Guy Salvidges' Kingdom of Four Rivers [now also at Amazon Kindle] is a post apocalyptic novel set about 300 years after a collapse, and about 400 years from the present. If you click onto the book link, you can buy an e-copy for $2, which is what I did. It is a very fair bargain for a full length novel. I was interested in his Yellow Cake Spring novel, but it does not seem to be available yet.
Guy Salvidge was born in England, but has lived in Australia since he was nine. He started his writing career young wining a number of awards. This novel is his first published work. He has occasional blog where he reviews and covers science fiction literary topics. For his day job, he works as an High School English at teacher at Northam Senior High School in Western Australia. Northam is just inland of Perth which sits on the Indian Ocean side of the Australian Continent. To me, the school looks like the Australian version of Hogwarts, if Harry Potter were Australian:
|Northam Senior High School|
The Kingdom of Four Rivers is definitely after apocalypse. There is a tiny remnant, possibly 1 or 2% hanging on living under screening energy dooms that keep the climate temperate inside. Outside the previously temperate portion of what is presumably China the jungle marches up to the very edges of the remaining towns.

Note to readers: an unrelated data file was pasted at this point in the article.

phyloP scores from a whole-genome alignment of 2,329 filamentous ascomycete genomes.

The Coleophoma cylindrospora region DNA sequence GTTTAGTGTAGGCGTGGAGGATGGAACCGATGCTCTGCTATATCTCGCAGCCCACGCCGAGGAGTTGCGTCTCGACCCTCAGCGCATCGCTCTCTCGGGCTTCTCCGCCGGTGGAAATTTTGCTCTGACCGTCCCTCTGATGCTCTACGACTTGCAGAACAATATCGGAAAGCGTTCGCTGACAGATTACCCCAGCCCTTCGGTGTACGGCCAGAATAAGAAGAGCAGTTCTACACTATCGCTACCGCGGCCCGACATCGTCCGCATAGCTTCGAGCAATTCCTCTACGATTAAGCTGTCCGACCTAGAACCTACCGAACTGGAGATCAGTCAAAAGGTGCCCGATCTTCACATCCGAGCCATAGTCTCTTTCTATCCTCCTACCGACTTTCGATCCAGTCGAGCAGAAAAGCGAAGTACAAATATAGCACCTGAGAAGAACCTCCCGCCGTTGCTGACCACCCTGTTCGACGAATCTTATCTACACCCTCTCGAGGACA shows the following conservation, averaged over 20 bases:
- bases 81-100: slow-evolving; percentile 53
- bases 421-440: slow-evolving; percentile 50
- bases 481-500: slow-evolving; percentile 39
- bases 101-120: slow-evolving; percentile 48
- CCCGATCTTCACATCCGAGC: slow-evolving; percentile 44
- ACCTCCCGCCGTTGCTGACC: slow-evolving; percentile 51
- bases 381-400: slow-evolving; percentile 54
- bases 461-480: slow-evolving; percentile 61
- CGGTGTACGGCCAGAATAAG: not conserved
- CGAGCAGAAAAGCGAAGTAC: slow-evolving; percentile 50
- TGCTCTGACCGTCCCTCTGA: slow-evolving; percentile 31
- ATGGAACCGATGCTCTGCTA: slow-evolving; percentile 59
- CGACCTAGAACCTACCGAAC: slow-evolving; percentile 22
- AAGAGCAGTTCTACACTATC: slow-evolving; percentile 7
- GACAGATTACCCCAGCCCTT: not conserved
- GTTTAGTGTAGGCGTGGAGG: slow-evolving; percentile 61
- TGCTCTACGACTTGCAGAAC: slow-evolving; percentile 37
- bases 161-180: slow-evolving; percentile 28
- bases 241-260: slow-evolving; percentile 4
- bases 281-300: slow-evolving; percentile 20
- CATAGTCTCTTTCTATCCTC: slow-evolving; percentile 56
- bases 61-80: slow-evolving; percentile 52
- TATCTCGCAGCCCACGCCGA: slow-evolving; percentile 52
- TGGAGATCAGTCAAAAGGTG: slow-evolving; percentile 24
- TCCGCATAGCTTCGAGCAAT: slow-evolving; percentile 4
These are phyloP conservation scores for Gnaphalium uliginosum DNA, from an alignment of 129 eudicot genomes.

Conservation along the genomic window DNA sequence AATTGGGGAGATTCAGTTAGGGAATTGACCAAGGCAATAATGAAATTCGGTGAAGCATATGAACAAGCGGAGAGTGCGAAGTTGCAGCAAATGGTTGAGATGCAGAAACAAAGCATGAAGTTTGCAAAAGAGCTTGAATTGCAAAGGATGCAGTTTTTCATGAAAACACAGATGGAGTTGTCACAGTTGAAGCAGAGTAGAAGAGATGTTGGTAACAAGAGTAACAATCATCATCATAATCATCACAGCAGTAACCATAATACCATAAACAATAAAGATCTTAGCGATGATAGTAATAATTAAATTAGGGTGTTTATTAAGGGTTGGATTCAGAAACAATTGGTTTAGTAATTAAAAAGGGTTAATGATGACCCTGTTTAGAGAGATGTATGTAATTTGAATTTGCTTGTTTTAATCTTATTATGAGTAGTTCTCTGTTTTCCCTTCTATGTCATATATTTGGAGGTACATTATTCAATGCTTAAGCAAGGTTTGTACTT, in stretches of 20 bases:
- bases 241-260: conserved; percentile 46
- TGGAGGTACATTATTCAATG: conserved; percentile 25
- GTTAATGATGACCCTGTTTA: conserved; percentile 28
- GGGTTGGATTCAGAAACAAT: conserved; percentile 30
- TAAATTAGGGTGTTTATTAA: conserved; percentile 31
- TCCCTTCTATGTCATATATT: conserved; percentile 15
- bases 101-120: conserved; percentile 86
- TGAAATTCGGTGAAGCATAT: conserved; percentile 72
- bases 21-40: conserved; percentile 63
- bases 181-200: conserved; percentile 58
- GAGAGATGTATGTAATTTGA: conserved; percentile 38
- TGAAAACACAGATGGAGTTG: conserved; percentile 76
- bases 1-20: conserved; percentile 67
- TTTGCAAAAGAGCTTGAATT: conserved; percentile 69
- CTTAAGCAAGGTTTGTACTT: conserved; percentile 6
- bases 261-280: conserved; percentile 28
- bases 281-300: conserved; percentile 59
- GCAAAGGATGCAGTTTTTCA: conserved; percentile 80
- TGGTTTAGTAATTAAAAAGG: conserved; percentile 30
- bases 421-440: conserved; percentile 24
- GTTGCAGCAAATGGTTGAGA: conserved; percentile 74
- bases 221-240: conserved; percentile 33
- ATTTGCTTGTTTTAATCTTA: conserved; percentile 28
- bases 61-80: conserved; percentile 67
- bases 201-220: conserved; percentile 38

The story begins with a trading family that is a little down on its luck. They have made a dangerous jungle passage to a neighboring town with their three wagons, only to find that demand for their agricultural products is low.
When a fellow trader offers them a chance to go to the old deserted capital of Shulao in search of some deeper areas that have not yet been scavenged, they feel they must take on this risky venture.
The traders are not complete rustics. The older patriarch, and his daughter are both able to read, and somewhat understand the old writing. They cannot repair the old technology, but they can generally figure out the simpler devices uses.
And that is about as far as I can take you without spilling spoilers all over the place. There are many wheels within wheels. Although it is not hammered over your head, there is a bit of conflict between the various high aspirations of what life should be, and the practical realities and limitations of what life actually can offer.
The world and characters are very well developed. I do not recall anything that was overly graphic or sexually charged, so I don't think it would be beyond the bounds of a mature YA. I occasionally got the names a little confused, but that settles down about half-way through the book. There are a number of plot twists and surprises that I found to be enjoyable. For people looking for a how to guide on post apocalyptic living, there probably is not a whole lot of practical hands-on advice: just a little practical wisdom.